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Am J Med. 1997 Jan 27;102(1A):16S-22S.

A clinician's approach to acute low back pain.

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1
Division of Rheumatology, George Washington University Medical Center, Washington, DC 20037, USA.

Abstract

Two important goals in treating acute low back pain are to return the patient to regular activity as quickly as possible and to do so in a manner that is cost-effective. By following a logical treatment protocol, the clinician is often able to provide the treatment necessary to provide the patient with relief. Referral to an orthopedist or neurosurgeon may be appropriate in only a minority of cases. Thus, after the initial history and physical examination, ruling out (or in) conditions that require urgent or emergent care is essential. These conditions include cauda equina syndrome, circulatory collapse due to expanding abdominal aortic aneurysm, and tumor, infection, and other underlying disorders as a cause of low back pain. Patients without these conditions can be started on conservative therapy-without radiographic or laboratory tests-regardless of the specific diagnosis. Conservative therapy consists of passage of time, controlled physical activity, physical modalities (e.g., cryotherapy or thermotherapy), local injections, nonsteroidal anti-inflammatory drugs, and muscle relaxants. Because low back pain is so common, even the small proportion of patients who do not improve after 6 weeks of conservative therapy represents a sizable number. The location and radiation of pain are used as initial guides to classifying these patients into four groups: those with localized pain, sciatica, anterior thigh pain, or posterior thigh pain. Each follows a different diagnostic path, which will be described herein.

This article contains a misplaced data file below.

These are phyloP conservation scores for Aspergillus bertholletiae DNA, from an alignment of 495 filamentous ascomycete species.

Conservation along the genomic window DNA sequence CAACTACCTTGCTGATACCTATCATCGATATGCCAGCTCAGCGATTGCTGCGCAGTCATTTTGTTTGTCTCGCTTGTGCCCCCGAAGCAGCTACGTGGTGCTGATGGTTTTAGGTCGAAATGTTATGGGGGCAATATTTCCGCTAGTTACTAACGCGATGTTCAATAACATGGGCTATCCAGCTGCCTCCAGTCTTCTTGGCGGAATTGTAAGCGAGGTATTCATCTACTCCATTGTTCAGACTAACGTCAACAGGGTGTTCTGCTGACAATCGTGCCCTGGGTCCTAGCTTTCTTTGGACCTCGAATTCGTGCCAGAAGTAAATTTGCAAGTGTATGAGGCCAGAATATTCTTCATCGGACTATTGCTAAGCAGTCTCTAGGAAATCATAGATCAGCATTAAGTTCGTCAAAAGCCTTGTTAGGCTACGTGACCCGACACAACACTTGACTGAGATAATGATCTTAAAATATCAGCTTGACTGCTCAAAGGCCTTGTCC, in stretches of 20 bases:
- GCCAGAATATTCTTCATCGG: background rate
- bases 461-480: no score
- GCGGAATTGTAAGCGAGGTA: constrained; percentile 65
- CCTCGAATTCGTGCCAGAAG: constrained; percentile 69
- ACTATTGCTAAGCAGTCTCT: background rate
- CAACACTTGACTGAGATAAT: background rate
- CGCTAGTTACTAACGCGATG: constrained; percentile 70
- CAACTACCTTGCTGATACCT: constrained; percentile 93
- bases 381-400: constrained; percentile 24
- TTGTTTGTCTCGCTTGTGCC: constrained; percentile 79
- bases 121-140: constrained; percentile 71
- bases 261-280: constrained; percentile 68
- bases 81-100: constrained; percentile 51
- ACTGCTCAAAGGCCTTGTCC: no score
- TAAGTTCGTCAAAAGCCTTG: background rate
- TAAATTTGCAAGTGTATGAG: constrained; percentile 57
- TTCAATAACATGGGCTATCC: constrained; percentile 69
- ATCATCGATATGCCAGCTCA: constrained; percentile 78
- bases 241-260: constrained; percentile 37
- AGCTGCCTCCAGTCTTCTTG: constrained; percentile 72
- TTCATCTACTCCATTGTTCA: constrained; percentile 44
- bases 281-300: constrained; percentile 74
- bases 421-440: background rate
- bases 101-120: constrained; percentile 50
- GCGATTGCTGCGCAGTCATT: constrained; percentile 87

PMID:
9217555
[Indexed for MEDLINE]
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